Binyavanga Wainaina
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Remembering Binyavanga and wonders of literature

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Photo credit: File | Nation Media Group

“It is a Sunday. I am nine. We are sitting on a patch of some tough nylon grass next to the veranda. Mum has brought out her Ugandan mats. I am reading a new book. I am reading a new book every day now. This book is about a flamingo woman; she is a secretary, her stick-like legs improbable in cloggy high heels, her handbag in her beak. Flying away. The flamingo book came with a carton of books my mum bought from American missionary neighbours who were going back home.

"The sun is hot. I close my eyes and let the sun shine on my eyelids. Red tongues and beasts flutter, aureoles of red and burning blue. If I turn back to my book, the letters jumble for a moment, then they disappear into my head, and word-made flamingos are talking and wearing high heels, and I can run barefoot across China, and no beast can suck me in, for I can run and jump farther than they can. On my trampoline of letters and words,” so wrote the late Binyavanga Wainaina in his book, One Day I Will Write About This Place.

May 21, 2024 marked 5 years since the 2019 death of Binyavanga Wainaina and this is a good time to reflect on the legacy of one of Kenya’s most revolutionary writers.

He was as restless as the words he wrote: always flying away like the “Flamingo woman” in his book. Literature is about flights of fancy. Binyavanga understood this.

Leo Tolstoy said that there are only two plots in all of literature: a person goes on a journey or a stranger comes to town.

Diana Gabaldon, the American fiction and fantasy writer captured aptly the root of flights of fancy when she wrote in her famed Outlander series book 1 that, “People disappear all the time. Ask any policeman. Better yet, ask a journalist. Disappearances are bread-and-butter to journalists. Young girls run away from home. Young children stray from their parents and are never seen again. Housewives reach the end of their tether and take the grocery money and a taxi to the station. International financiers change their names and vanish into the smoke of imported cigars”.

Binyavanga probably wanted to find out what it was like to vanish into the smoke of imported cigars. His curiosity always probed other places and other people. To go elsewhere even if it was through imagination.

He summed this fittingly in One Day I Will Write About This Place when he wrote that, “What a wonderful thing, I think, if it was possible to spend my life inhabiting the shapes and sounds and patterns of other people”. And he also fancied following other roads other than the one he was on. Once, he heard Maasai morans (warriors) sing and he imagined what it would be like following them, “…traveling around, to avoid my parents, to follow a road and think about things other than what is wrong with my life”.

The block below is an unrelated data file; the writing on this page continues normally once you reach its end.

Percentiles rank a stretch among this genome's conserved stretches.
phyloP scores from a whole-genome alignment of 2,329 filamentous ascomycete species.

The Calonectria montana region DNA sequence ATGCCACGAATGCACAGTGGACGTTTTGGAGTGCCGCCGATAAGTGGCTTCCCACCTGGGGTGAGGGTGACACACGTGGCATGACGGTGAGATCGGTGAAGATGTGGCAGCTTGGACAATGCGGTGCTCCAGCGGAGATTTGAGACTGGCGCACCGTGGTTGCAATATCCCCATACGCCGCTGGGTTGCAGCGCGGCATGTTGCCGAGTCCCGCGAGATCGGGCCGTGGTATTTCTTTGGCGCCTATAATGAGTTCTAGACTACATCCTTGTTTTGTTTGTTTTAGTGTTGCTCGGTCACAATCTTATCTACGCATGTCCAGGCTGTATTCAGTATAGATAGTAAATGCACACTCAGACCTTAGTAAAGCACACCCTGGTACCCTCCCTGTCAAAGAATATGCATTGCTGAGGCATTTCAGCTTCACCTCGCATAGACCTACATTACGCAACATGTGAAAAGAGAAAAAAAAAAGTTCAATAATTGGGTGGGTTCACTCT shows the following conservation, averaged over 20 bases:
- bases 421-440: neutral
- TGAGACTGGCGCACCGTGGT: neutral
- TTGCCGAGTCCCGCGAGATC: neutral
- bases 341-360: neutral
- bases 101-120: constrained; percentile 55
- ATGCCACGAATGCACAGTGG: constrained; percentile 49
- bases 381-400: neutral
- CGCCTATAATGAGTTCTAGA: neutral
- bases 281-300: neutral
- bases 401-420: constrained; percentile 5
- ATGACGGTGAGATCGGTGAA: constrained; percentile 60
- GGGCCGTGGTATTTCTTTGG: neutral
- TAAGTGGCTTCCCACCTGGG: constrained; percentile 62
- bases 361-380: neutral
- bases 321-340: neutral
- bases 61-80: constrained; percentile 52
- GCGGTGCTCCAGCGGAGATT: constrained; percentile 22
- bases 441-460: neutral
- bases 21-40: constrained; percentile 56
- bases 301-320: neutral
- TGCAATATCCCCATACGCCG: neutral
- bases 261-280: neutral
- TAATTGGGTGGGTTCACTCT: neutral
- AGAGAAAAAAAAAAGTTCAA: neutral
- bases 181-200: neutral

He always imagined himself on another road in another life in another place.

However, Binyavanga could also write about the mundane — transforming it into something of wonder. He writes about flamingos, “I look up to watch the flamingos rise up from the lake, like leaves in the wind... The wind swoops down, God breathes, and across the lake a million flamingos rise…”.

He paints a picture so clear that the reader doesn’t have a difficult time conjuring up the scenes — the words bouncing gently up and down, in an almost piercing rhythmic squeak.

He was also a poet of the city. He wrote in One Day I Will Write About This Place that, “We drove to Nairobi today, my father and I, to the city. I have five pimples. The capital city, for me, is the opportunity to spend time on soft teenage hydraulics — bookshops and burgers and Right On magazine and soft-cheeked girls who say ‘That’s fantabulous!’”

He captures Nakuru as well as he does Nairobi. Like a poet of unrequited love. He can capture late mornings as easy as he does long, lazy afternoons.

He can capture that distant silhouette of a Nairobian like a leper without a home — lonely and hungry, sitting at Uhuru Park as people walk by and, from a distance, Nairobi looking metallic, brusque and impervious like a brutal master.

The stench of business hanging heavy in the air — everything costs money and one has to be constantly on the lookout for conmen, scammers, thieves, money-hounds and other wannabes.

Dangerous place. Newcomers always felt small and shrunken, muffled by the vastness of the city. Or bleary-eyed, tears streaming down as one walks in a shambling gait down the street, trailed by foggy air.

That’s Binyavanga territory. And he also captured the smouldering wreckage of Kenya. Like that fateful afternoon in 1982 after the failed coup attempt.

Binyavanga wrote, “In the afternoon, the coup is put down, and thousands are killed. Nairobi has corpses everywhere”.

Kenya haunted Binyavanga, tormenting him like an abusive lover — but there were always echoes of nostalgia in his works for his motherland.

Rest easy, Binya. You flew far, far away. It’s been five years already, yet have we not forgotten thee. Death, be not proud.

The writer is a book publisher based in Nairobi. [email protected]